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Okay so: Since the occasion of my upgrade to Ubuntu 10.10 last week, I have encountered unusual behaviour from
gnome-settings-daemon, the Gnome settings daemon. When it launches under Openbox, it draws a new and additional root window right over my existing Openbox/X/GDM root window. This is a Bad Thing; the new root window effectively obliterates my existing desktop; it hides my dock and any preexisting window.
I am undoubtedly bollixing the nomenclature. Whatever. A new desktop was being drawn over my old desktop. To maintain my regular desktop I had to either 1. discover the source of this behaviour and remedy it, or 2. run Openbox without
gnome-settings-daemon. All I really loaded my Gnome settings for was my desktop wallpaper and mouse/touchpad settings.
eval $(cat ~/.fehbg) loads my last chosen wallpaper, but handling my touchpad settings is a more difficult issue. Before today, I would have told you that the only effective way to disable tap-to-click and drag-to-scroll, two behaviours that I absolutely cannot abide by, would have been to change the setting in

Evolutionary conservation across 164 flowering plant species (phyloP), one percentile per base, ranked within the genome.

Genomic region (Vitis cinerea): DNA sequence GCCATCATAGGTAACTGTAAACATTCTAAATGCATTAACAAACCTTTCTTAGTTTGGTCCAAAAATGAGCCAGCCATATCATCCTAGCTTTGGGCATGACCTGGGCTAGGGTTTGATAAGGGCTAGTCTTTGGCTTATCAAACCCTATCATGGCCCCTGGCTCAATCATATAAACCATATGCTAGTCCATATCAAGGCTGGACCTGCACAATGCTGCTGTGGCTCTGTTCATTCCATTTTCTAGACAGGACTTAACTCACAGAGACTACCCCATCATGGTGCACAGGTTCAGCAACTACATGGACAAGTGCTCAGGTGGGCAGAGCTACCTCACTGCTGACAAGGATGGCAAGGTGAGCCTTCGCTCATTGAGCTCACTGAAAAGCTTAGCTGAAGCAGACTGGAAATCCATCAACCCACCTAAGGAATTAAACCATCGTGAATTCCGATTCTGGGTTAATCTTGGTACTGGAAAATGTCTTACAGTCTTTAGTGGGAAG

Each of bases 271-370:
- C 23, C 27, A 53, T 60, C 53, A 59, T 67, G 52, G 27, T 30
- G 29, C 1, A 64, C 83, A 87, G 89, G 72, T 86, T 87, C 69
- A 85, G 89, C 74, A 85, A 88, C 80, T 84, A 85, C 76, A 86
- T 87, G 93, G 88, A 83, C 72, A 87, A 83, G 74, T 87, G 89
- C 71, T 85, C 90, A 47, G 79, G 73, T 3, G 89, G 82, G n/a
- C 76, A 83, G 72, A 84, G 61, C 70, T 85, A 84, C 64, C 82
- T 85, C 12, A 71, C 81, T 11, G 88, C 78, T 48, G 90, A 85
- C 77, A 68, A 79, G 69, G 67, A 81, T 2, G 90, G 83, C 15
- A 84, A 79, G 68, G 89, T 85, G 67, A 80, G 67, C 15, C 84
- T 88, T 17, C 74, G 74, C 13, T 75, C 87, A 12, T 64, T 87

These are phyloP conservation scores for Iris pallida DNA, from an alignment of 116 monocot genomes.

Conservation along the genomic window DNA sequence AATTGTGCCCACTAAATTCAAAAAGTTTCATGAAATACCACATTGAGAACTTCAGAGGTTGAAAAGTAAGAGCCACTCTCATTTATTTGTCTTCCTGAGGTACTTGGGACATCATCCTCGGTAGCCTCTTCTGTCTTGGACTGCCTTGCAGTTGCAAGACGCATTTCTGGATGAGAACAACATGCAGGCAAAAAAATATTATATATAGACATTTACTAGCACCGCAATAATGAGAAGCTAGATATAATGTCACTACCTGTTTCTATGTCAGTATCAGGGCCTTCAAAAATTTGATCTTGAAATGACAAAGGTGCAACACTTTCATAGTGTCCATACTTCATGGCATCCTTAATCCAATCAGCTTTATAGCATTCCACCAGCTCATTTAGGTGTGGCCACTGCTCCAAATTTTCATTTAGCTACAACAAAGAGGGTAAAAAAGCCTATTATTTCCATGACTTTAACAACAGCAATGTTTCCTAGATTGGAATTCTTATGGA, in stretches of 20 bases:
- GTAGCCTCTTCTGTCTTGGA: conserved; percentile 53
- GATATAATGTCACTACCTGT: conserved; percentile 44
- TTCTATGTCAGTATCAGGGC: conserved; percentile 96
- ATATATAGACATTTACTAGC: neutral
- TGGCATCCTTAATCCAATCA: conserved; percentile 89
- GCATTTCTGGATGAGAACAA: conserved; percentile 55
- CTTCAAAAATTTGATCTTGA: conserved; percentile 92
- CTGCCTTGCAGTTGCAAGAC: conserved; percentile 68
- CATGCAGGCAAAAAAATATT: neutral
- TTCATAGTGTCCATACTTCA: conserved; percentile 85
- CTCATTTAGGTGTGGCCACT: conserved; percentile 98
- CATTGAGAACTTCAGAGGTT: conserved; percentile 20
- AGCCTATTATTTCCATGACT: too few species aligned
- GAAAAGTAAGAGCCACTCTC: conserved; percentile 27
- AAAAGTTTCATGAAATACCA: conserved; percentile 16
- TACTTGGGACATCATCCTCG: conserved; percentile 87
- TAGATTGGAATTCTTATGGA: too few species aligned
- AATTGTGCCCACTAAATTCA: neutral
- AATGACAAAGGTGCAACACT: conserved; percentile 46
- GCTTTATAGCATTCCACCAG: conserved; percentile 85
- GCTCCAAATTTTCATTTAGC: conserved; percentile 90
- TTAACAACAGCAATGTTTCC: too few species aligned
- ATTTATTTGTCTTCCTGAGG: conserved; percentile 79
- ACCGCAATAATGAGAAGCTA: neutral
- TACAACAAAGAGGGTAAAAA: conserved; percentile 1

gnome-mouse-properties and then load this up with
Enter (after half an hour on Google) synclient. synclient is a command line program that allows you to “query and modify Synaptics TouchPad driver for XOrg/XFree86 server parameters on the fly.” Unfortunately the man page is a bit muck. It tells you what synclient is capable of, without actually illustrating how to do any of these things. Another half-hour on Google gave me the necessary synclient commands, which I plugged into a startup script and relate here for your benefit:
# Disable tap-to-click.
# Disable vertical edge scrolling.
# Disable horizontal edge scrolling.
The upshot of this is that Openbox now loads with even less background junk, and is just that wee little bit faster on the whole.
I play World of Warcraft. In World of Warcraft I am in a player-run guild. With my player-run guild, I raid. A successful raid demands tight-knit cooperation. Tight-knit cooperation is best achieved with the Power of Your Voice. Enter, stage left, Ventrilo, a not-quite cross-platform VOIP system. Client and server, etcetera. I say “not-quite cross-platform” because a hitherto unseen Linux client been flagged as “in development” since before my
son four year old daughter was born. Occam’s razor says that the developer only added that to his website that up as a means to make the Linux community collectively shut up about a port.
Now enter, stage right, Mangler a new, actively developed Ventrilo implementation for Linux system. It works flawlessly. It docks. It is GTK-native. It is a thing of unspeakable beauty.
Run, not walk, to the Mangler website and install it now.